An unpublished opinion of the North Carolina Court of Appeals does not constitute controlling legal authority. Citation is disfavored, but may be permitted in accordance with the provisions of Rule 30(e)(3) of the North Carolina Rules of Appellate Proced ure.

NO. COA05-539

NORTH CAROLINA COURT OF APPEALS

Filed: 7 February 2006

THOMAS ALLEN PIPKIN, JR.,

        Plaintiff,

v .                         Wake County
                            No. 98 CVD 7822
JOY ARTHUR PIPKIN,
(now COOPER),

        Defendant.

    Appeal by defendant from an order entered 16 November 2004 by Judge Paul Gessner in Wake County District Court. Heard in the Court of Appeals 1 December 2005.

    Manning, Fulton & Skinner, P.A., by Cary Elizabeth Close, for plaintiff-appellee.

    Doss & Willis, L.L.P., by Aida Doss Havel, for defendant- appellant.

    JACKSON, Judge.

    On 2 July 1998, Thomas Allen Pipkin, Jr. (“plaintiff”) filed a complaint seeking, among other things, equitable distribution of the marital estate he shared with Joy Arthur Pipkin (“defendant”). On 10 July 1998, defendant filed a counterclaim also seeking equitable distribution. The parties entered into an equitable distribution scheduling and discovery order on 15 January 1999. Following the entry of the scheduling order, defendant filed two motions to amend the scheduling and discovery order, and an amended order was entered setting three new dates for pretrial conferences,and an anticipated trial date of January 2000. The record on appeal includes notices of hearings for initial pre-trial conferences set 9 July 1999 and 6 April 2001, however there is no indication as to what, if anything, occurred on those dates. Defendant then set dates for hearings on her equitable distribution claim to be held on 4 September 2001 and 29 October 2001.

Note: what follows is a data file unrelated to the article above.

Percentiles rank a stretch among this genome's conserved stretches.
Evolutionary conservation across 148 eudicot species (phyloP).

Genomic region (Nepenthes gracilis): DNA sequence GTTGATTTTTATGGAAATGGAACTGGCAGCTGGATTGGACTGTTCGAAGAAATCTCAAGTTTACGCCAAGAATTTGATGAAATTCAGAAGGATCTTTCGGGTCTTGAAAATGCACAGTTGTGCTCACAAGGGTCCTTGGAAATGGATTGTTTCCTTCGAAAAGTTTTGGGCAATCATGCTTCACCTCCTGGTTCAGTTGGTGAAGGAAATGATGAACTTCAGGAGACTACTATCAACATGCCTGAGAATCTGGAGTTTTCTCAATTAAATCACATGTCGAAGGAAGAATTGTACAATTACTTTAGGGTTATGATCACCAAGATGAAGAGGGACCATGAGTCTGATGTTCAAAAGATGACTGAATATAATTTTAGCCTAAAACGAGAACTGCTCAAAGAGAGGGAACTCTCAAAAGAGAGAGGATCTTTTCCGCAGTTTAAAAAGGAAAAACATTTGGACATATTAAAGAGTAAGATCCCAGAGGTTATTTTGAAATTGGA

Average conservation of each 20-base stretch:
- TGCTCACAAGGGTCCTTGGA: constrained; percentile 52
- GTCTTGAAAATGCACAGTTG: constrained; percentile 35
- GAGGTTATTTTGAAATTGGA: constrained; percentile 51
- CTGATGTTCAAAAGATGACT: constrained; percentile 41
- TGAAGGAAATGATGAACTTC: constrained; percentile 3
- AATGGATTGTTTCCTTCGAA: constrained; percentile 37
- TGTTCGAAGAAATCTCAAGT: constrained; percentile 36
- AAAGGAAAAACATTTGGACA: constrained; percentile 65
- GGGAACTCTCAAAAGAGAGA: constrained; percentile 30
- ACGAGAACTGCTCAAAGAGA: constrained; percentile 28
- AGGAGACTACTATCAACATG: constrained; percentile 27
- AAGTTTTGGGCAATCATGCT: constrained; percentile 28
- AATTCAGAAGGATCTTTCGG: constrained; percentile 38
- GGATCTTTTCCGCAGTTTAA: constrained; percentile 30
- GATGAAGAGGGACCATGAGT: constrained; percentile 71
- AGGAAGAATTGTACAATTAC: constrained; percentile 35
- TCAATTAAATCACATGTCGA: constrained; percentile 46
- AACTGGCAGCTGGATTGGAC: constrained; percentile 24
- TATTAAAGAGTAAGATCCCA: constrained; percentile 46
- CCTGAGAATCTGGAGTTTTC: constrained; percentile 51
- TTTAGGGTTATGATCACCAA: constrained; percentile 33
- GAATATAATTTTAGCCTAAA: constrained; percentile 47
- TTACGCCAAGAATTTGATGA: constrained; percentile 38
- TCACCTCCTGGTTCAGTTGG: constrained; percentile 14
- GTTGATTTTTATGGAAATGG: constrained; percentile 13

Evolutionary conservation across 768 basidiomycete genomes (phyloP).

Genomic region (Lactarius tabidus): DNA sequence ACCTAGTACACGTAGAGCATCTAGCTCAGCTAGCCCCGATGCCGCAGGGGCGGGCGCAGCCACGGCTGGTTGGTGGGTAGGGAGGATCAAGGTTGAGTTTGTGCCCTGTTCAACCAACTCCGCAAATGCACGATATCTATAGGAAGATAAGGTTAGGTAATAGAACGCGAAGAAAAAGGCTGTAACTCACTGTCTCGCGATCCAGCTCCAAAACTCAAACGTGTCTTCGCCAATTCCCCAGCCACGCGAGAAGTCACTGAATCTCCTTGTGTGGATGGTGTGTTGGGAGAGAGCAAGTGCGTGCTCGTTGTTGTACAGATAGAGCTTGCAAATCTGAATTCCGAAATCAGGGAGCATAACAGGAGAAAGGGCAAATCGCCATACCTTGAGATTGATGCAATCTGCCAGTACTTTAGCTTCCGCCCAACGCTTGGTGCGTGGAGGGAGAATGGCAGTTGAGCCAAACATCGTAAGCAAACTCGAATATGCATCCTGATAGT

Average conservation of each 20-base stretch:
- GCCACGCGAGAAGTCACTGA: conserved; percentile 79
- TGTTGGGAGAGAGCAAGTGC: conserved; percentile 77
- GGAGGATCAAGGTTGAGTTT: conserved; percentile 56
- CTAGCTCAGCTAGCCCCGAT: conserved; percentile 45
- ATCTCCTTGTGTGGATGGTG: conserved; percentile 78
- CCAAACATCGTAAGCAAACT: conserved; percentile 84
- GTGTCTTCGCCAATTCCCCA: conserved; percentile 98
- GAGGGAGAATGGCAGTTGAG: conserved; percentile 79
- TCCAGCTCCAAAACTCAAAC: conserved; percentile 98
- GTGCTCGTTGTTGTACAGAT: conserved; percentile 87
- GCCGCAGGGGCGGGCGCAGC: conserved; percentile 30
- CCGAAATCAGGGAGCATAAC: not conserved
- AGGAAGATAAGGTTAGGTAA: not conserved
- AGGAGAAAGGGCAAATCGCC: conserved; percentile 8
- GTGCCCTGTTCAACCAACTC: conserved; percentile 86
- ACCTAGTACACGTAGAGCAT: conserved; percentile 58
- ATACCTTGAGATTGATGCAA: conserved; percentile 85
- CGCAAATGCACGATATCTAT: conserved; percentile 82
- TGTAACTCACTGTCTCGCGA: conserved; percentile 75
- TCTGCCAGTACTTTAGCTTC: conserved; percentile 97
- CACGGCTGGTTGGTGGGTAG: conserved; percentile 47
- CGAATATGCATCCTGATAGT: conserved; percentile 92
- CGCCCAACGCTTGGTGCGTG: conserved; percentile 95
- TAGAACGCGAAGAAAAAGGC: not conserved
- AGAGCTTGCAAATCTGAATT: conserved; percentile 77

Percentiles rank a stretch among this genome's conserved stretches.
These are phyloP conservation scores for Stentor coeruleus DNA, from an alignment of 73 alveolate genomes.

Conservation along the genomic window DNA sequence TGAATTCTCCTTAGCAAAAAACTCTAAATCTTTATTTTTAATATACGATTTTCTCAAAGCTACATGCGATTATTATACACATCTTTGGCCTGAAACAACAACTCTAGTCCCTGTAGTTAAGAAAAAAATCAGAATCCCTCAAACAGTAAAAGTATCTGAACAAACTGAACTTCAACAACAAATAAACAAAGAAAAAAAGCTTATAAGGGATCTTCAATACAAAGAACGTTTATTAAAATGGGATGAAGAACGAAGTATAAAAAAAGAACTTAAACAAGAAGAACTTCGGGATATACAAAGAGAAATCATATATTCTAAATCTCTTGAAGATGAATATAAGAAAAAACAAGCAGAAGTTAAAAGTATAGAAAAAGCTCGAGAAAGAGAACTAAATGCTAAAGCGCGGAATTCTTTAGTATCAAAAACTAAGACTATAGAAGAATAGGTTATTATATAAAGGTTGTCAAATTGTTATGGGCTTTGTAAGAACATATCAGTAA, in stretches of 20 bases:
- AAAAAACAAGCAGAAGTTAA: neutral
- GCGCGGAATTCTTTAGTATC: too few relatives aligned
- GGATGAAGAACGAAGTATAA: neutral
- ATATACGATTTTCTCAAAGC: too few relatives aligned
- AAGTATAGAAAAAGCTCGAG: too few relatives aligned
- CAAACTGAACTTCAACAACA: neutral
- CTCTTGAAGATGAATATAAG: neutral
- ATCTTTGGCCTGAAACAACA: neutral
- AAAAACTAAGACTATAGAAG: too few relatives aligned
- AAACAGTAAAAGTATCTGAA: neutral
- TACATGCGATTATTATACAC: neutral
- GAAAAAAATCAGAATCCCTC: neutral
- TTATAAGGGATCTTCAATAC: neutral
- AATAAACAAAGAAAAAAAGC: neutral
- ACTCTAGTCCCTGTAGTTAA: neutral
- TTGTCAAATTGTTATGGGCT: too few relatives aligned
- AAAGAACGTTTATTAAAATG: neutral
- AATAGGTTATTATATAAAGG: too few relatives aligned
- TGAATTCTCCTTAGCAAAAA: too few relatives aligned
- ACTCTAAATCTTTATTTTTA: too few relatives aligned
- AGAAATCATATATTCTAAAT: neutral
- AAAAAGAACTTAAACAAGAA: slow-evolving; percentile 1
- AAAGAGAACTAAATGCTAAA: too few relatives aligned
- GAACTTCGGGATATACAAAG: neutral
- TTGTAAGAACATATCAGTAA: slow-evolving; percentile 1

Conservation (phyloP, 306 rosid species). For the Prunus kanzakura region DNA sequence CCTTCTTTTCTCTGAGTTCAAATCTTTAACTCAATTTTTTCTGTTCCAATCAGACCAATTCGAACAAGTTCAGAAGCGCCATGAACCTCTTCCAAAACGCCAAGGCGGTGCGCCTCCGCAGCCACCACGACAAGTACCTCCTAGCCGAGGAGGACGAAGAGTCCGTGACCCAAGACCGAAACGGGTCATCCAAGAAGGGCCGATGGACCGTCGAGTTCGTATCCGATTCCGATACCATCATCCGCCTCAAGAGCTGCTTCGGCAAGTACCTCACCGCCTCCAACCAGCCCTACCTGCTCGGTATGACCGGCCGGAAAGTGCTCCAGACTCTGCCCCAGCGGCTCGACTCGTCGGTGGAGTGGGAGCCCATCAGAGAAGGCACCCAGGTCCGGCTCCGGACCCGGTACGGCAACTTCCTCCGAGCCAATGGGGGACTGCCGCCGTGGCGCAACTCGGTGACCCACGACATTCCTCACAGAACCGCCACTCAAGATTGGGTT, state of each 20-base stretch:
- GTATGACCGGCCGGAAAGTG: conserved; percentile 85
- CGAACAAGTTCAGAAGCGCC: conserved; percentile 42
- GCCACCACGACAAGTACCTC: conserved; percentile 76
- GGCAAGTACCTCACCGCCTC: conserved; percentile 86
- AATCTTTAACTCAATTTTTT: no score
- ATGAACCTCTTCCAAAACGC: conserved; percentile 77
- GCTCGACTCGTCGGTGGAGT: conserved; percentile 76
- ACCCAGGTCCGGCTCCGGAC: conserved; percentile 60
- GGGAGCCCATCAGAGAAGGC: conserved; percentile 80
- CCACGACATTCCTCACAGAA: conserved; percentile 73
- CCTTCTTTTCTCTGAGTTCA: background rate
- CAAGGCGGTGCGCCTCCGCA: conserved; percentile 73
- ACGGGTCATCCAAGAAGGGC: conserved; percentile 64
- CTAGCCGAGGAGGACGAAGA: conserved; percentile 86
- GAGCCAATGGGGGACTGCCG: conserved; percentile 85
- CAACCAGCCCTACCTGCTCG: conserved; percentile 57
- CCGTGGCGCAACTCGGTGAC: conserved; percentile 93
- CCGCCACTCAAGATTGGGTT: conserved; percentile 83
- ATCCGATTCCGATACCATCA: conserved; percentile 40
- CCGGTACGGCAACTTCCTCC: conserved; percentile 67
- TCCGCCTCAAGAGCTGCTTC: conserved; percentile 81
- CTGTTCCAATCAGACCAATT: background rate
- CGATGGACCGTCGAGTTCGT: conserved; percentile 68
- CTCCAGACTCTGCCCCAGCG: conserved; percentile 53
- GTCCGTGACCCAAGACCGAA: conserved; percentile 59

There is nothing in the record to suggest, and neither party contends, that any hearing on defendant's equitable distribution claim occurred on either of the dates set for the hearing. In addition, both parties agree that neither of them took any action from late 2001 until December 2003 to move forward on the equitable distribution claims. On 16 December 2003, plaintiff filed a motion to dismiss defendant's equitable distribution claim for failure to prosecute, per Rule 41(b) of the North Carolina Rules of Civil Procedure. Plaintiff also took a voluntary dismissal of his claim for equitable distribution.